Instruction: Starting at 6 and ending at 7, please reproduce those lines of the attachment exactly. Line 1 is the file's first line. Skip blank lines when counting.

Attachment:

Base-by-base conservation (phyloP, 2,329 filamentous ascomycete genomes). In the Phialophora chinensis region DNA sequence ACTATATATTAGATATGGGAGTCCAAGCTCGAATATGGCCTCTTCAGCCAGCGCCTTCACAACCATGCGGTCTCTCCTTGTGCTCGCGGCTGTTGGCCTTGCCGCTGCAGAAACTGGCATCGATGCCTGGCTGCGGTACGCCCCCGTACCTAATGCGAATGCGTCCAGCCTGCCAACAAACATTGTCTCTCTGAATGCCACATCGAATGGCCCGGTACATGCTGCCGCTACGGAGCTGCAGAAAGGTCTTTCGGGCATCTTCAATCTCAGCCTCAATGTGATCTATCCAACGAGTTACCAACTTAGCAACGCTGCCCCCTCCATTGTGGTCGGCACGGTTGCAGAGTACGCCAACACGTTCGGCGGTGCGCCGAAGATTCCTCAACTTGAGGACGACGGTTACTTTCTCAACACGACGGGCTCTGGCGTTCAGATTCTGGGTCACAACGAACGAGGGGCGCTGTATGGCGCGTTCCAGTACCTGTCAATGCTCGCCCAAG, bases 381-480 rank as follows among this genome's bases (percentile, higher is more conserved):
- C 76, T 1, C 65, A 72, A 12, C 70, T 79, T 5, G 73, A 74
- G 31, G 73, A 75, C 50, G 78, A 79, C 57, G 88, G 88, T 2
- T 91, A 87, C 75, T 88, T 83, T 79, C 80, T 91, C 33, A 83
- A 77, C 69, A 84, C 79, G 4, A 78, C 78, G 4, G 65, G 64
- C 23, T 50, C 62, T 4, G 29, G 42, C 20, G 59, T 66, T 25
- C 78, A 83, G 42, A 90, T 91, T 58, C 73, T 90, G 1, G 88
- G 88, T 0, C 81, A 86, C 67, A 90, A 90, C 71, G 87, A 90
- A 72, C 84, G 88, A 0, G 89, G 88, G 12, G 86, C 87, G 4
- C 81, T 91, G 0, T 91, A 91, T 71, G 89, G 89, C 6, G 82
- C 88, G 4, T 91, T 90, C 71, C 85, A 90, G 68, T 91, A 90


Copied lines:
- C 23, T 50, C 62, T 4, G 29, G 42, C 20, G 59, T 66, T 25
- C 78, A 83, G 42, A 90, T 91, T 58, C 73, T 90, G 1, G 88